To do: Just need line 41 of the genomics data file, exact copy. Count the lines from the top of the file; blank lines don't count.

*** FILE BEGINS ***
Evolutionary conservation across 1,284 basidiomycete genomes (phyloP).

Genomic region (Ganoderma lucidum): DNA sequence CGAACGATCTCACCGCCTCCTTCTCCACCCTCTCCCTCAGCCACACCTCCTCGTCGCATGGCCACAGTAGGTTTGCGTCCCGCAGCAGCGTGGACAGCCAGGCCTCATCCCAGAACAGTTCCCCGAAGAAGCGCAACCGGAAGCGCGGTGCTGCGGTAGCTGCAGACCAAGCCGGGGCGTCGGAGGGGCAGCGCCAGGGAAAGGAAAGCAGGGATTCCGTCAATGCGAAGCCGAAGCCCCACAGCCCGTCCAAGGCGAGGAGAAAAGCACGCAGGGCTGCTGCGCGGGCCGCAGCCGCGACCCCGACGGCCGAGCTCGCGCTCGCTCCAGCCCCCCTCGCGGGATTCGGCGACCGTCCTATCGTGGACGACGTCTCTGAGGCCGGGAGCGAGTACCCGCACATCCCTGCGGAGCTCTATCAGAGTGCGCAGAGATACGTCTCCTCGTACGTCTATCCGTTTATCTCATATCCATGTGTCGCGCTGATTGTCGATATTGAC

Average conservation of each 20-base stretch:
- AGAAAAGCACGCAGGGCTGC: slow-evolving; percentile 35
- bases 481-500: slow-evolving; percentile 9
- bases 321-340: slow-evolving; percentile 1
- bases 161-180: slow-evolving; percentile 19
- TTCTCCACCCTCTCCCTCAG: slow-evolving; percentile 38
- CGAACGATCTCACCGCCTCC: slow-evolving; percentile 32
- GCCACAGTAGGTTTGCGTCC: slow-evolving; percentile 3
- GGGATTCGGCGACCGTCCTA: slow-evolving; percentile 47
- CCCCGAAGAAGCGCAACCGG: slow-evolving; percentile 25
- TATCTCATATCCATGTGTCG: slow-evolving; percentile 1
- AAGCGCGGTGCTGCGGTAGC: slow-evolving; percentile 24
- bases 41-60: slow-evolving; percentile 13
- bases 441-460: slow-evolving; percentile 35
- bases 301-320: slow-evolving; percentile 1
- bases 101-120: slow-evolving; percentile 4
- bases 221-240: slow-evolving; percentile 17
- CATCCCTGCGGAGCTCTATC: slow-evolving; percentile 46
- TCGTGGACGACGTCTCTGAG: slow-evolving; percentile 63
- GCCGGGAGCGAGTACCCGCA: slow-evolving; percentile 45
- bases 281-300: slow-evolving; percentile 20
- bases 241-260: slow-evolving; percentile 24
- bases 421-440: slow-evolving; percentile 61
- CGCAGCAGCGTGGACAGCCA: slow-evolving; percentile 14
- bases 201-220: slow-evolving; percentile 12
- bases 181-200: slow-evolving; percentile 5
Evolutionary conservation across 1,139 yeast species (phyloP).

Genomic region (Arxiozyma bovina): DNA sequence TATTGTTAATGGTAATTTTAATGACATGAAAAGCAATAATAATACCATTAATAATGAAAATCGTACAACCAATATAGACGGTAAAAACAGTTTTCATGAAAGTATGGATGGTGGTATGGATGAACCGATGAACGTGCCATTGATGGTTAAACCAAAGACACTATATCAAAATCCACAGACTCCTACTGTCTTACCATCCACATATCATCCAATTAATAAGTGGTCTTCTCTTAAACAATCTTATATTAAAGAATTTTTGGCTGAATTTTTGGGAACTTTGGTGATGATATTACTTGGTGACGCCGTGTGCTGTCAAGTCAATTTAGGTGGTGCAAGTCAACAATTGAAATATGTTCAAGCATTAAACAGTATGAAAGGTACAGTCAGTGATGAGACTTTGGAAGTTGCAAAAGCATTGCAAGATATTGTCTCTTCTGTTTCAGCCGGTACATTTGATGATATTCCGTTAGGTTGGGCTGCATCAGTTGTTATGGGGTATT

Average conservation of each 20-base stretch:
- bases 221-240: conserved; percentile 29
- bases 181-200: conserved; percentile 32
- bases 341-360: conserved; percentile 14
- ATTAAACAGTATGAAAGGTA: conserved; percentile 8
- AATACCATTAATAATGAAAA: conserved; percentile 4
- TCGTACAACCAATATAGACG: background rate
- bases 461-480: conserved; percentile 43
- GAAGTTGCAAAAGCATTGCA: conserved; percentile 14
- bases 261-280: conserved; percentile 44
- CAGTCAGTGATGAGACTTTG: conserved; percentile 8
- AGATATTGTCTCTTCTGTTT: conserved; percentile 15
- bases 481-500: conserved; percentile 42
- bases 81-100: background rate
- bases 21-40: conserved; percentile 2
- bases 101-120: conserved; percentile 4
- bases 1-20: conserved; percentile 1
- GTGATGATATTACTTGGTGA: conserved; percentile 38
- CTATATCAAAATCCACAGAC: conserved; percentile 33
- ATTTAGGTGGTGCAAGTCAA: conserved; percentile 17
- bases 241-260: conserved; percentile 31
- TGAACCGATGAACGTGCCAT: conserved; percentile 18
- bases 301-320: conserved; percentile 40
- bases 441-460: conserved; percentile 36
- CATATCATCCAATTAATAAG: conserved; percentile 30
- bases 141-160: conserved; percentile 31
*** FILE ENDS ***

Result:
- CAGTCAGTGATGAGACTTTG: conserved; percentile 8